THE case of Terri Schiavo is a struggle between the right-to-life and the right-to-die camps.
It pits parents against the spouses of their married children.
And it has lured politicians into an arena where they have no business politicking.
The Schiavo issue moves one from being compassionate toward her parents, to pondering exactly what it is that Ms. Schiavo would want, to wondering why her husband, Michael Schiavo, doesn't just let her parents care for her.
Eight days ago Ms. Schiavo's feeding tube was removed.
Her parents, Bob and Mary Schindler, fought that move and have struggled in vain to have it reinserted.
On Thursday, their hope for intervention was dashed when the U.S. Supreme Court declined, for the fifth time, to intervene.
The case that erupted into a nationwide controversy began 15 years ago when Mr. Schiavo found his wife unconscious at their home.
Her heart had stopped briefly because of a chemical imbalance prompted by an eating disorder; she suffered brain damage in the process.
According to the Philadelphia Inquirer, Mr. Schiavo tried to help his wife regain some quality of life. He provided therapy for her, rented a home large enough so her parents could move in to aid in her care, and attended nursing school.
He gave it his best shot, it appears, and more. Now he insists it's time to let her go because she would not want to live this way. It is not clear at what point he decided to abide by her verbal - not written or legally documented - wishes to die rather than live in a vegetative state with a feeding tube.
The public wonders what else is not generally known. Cynics believe money could be behind Mr. Schiavo's determination to remove the feeding tube. If so, there may not be much money left, because someone has had to pay for her care in the Pinellas Park hospice in Florida.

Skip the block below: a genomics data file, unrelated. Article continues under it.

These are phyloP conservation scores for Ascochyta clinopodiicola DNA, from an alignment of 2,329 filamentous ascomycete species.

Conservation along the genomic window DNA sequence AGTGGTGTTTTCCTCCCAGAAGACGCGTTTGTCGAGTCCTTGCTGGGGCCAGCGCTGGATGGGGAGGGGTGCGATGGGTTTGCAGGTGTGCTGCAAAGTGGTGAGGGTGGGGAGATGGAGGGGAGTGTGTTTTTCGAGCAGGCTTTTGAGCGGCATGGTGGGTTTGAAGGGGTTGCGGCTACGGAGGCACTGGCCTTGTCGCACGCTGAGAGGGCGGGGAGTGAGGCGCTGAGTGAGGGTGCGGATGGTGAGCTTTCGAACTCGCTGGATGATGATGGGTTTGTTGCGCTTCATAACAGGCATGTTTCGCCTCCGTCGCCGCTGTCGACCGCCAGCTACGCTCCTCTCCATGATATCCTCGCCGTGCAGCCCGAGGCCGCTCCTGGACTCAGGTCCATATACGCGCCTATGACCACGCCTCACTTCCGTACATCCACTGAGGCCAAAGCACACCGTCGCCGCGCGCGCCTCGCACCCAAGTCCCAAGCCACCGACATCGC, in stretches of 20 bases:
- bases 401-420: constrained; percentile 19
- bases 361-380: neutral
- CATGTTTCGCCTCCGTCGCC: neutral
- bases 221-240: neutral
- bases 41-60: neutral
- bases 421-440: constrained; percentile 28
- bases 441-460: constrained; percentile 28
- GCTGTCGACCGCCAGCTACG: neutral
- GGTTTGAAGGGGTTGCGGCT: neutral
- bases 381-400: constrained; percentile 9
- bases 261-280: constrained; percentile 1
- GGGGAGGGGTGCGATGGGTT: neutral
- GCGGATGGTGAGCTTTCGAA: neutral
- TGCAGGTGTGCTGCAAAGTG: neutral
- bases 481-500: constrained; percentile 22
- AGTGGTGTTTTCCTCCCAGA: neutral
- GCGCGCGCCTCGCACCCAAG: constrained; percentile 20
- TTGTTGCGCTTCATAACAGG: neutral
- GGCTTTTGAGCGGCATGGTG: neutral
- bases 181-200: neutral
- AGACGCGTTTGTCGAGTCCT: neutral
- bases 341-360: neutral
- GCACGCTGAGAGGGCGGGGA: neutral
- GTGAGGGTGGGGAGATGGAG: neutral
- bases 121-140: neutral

It's no secret that Mr. Schiavo is involved with another woman - one account says the affair has been going on since 1995 - with whom he has two children.
Sure, he has every right to get on with his life. But there might be less cynicism about his doing so if he divorced Terri or wasn't engaged in an affair.
Despite the criticism hurled at Mr. Schiavo, at the Schindlers for wanting their daughter to live even in her condition, and at Congress for going where it shouldn't have by passing a bill early this week to try to keep her alive, one thing is still certain: the Lord gives and the Lord takes away. If God intended for Ms. Schiavo to die while the tube was still connected, she would have.
As complex as this case is, there are no simple answers.
If any good comes out of these parents' anguish, a husband's dilemma, and this national debate it is the need to make sure one has a living will.
If Ms. Schiavo had one, we probably wouldn't even know who she is.
A living will is a legal document that reveals a person's wishes in the event he or she is incapacitated as Ms. Schiavo is now.
Obtaining one is not complicated. In fact, it's relatively easy because a document can be downloaded off the Internet.
In Ohio, you don't need an attorney, although it's usually a good idea to have a lawyer review documents to ensure their legality. A notary or two adults not related to each other can witness the signing of a living will declaration.
In terms of legal documents, living wills are simple forms and easy to read.
It seems that hospital admissions would have patients who don't have living will to sign one.
After all, they load patients down with HIPAA privacy forms.
Why not living wills?